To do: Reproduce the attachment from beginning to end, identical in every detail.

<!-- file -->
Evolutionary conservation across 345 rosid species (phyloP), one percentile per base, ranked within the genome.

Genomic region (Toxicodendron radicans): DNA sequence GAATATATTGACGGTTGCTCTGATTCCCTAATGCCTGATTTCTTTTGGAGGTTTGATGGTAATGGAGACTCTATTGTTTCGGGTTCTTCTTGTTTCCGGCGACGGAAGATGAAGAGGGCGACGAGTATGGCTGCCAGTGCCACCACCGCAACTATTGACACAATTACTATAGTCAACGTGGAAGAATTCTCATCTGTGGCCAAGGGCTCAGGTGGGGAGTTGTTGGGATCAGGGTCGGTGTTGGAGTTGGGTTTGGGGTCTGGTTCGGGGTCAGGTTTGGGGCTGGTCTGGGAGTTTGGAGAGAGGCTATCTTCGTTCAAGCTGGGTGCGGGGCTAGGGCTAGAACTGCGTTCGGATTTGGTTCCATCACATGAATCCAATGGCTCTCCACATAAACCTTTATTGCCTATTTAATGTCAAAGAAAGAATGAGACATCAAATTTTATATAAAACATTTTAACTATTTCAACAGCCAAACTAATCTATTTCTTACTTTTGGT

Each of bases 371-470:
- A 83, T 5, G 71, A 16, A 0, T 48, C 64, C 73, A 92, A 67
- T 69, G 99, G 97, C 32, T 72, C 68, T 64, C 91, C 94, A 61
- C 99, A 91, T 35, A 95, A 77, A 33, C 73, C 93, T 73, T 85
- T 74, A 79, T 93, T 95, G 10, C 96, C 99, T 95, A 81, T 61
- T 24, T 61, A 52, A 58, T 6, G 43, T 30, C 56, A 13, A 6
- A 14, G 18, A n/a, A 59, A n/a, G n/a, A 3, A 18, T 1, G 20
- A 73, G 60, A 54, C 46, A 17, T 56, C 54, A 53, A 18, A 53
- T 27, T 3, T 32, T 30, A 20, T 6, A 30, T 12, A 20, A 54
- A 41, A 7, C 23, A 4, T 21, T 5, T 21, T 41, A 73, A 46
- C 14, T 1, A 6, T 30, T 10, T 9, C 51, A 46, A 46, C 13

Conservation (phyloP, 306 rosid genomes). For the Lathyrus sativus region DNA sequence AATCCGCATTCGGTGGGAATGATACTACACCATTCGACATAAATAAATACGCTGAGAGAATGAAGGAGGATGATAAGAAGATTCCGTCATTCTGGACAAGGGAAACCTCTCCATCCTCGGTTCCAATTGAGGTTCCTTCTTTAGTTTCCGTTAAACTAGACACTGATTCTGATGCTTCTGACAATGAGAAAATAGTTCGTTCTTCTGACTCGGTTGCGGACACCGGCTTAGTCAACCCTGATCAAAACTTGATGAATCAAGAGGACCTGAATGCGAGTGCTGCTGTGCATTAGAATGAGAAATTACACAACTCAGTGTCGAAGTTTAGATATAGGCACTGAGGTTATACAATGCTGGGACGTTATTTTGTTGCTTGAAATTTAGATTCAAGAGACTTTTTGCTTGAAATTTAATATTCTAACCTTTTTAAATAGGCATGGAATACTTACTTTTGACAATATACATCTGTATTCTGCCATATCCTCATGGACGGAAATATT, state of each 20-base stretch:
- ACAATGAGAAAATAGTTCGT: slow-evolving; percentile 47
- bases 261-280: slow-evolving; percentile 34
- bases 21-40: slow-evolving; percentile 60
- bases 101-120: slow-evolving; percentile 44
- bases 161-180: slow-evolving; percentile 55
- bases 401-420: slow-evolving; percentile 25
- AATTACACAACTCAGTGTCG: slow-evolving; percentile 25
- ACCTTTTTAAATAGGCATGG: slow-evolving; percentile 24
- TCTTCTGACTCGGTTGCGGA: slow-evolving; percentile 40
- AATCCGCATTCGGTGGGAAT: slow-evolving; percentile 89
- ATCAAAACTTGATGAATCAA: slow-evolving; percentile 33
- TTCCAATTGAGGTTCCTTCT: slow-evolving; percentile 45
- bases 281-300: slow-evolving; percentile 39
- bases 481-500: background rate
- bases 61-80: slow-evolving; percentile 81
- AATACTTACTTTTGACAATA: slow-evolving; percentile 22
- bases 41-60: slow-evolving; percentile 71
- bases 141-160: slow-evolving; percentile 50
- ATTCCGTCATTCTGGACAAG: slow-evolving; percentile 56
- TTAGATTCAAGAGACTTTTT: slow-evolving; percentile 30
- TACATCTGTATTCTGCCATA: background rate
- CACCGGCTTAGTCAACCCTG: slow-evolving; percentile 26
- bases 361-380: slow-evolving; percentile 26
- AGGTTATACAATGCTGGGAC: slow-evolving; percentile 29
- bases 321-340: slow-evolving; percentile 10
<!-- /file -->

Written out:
Evolutionary conservation across 345 rosid species (phyloP), one percentile per base, ranked within the genome.

Genomic region (Toxicodendron radicans): DNA sequence GAATATATTGACGGTTGCTCTGATTCCCTAATGCCTGATTTCTTTTGGAGGTTTGATGGTAATGGAGACTCTATTGTTTCGGGTTCTTCTTGTTTCCGGCGACGGAAGATGAAGAGGGCGACGAGTATGGCTGCCAGTGCCACCACCGCAACTATTGACACAATTACTATAGTCAACGTGGAAGAATTCTCATCTGTGGCCAAGGGCTCAGGTGGGGAGTTGTTGGGATCAGGGTCGGTGTTGGAGTTGGGTTTGGGGTCTGGTTCGGGGTCAGGTTTGGGGCTGGTCTGGGAGTTTGGAGAGAGGCTATCTTCGTTCAAGCTGGGTGCGGGGCTAGGGCTAGAACTGCGTTCGGATTTGGTTCCATCACATGAATCCAATGGCTCTCCACATAAACCTTTATTGCCTATTTAATGTCAAAGAAAGAATGAGACATCAAATTTTATATAAAACATTTTAACTATTTCAACAGCCAAACTAATCTATTTCTTACTTTTGGT

Each of bases 371-470:
- A 83, T 5, G 71, A 16, A 0, T 48, C 64, C 73, A 92, A 67
- T 69, G 99, G 97, C 32, T 72, C 68, T 64, C 91, C 94, A 61
- C 99, A 91, T 35, A 95, A 77, A 33, C 73, C 93, T 73, T 85
- T 74, A 79, T 93, T 95, G 10, C 96, C 99, T 95, A 81, T 61
- T 24, T 61, A 52, A 58, T 6, G 43, T 30, C 56, A 13, A 6
- A 14, G 18, A n/a, A 59, A n/a, G n/a, A 3, A 18, T 1, G 20
- A 73, G 60, A 54, C 46, A 17, T 56, C 54, A 53, A 18, A 53
- T 27, T 3, T 32, T 30, A 20, T 6, A 30, T 12, A 20, A 54
- A 41, A 7, C 23, A 4, T 21, T 5, T 21, T 41, A 73, A 46
- C 14, T 1, A 6, T 30, T 10, T 9, C 51, A 46, A 46, C 13

Conservation (phyloP, 306 rosid genomes). For the Lathyrus sativus region DNA sequence AATCCGCATTCGGTGGGAATGATACTACACCATTCGACATAAATAAATACGCTGAGAGAATGAAGGAGGATGATAAGAAGATTCCGTCATTCTGGACAAGGGAAACCTCTCCATCCTCGGTTCCAATTGAGGTTCCTTCTTTAGTTTCCGTTAAACTAGACACTGATTCTGATGCTTCTGACAATGAGAAAATAGTTCGTTCTTCTGACTCGGTTGCGGACACCGGCTTAGTCAACCCTGATCAAAACTTGATGAATCAAGAGGACCTGAATGCGAGTGCTGCTGTGCATTAGAATGAGAAATTACACAACTCAGTGTCGAAGTTTAGATATAGGCACTGAGGTTATACAATGCTGGGACGTTATTTTGTTGCTTGAAATTTAGATTCAAGAGACTTTTTGCTTGAAATTTAATATTCTAACCTTTTTAAATAGGCATGGAATACTTACTTTTGACAATATACATCTGTATTCTGCCATATCCTCATGGACGGAAATATT, state of each 20-base stretch:
- ACAATGAGAAAATAGTTCGT: slow-evolving; percentile 47
- bases 261-280: slow-evolving; percentile 34
- bases 21-40: slow-evolving; percentile 60
- bases 101-120: slow-evolving; percentile 44
- bases 161-180: slow-evolving; percentile 55
- bases 401-420: slow-evolving; percentile 25
- AATTACACAACTCAGTGTCG: slow-evolving; percentile 25
- ACCTTTTTAAATAGGCATGG: slow-evolving; percentile 24
- TCTTCTGACTCGGTTGCGGA: slow-evolving; percentile 40
- AATCCGCATTCGGTGGGAAT: slow-evolving; percentile 89
- ATCAAAACTTGATGAATCAA: slow-evolving; percentile 33
- TTCCAATTGAGGTTCCTTCT: slow-evolving; percentile 45
- bases 281-300: slow-evolving; percentile 39
- bases 481-500: background rate
- bases 61-80: slow-evolving; percentile 81
- AATACTTACTTTTGACAATA: slow-evolving; percentile 22
- bases 41-60: slow-evolving; percentile 71
- bases 141-160: slow-evolving; percentile 50
- ATTCCGTCATTCTGGACAAG: slow-evolving; percentile 56
- TTAGATTCAAGAGACTTTTT: slow-evolving; percentile 30
- TACATCTGTATTCTGCCATA: background rate
- CACCGGCTTAGTCAACCCTG: slow-evolving; percentile 26
- bases 361-380: slow-evolving; percentile 26
- AGGTTATACAATGCTGGGAC: slow-evolving; percentile 29
- bases 321-340: slow-evolving; percentile 10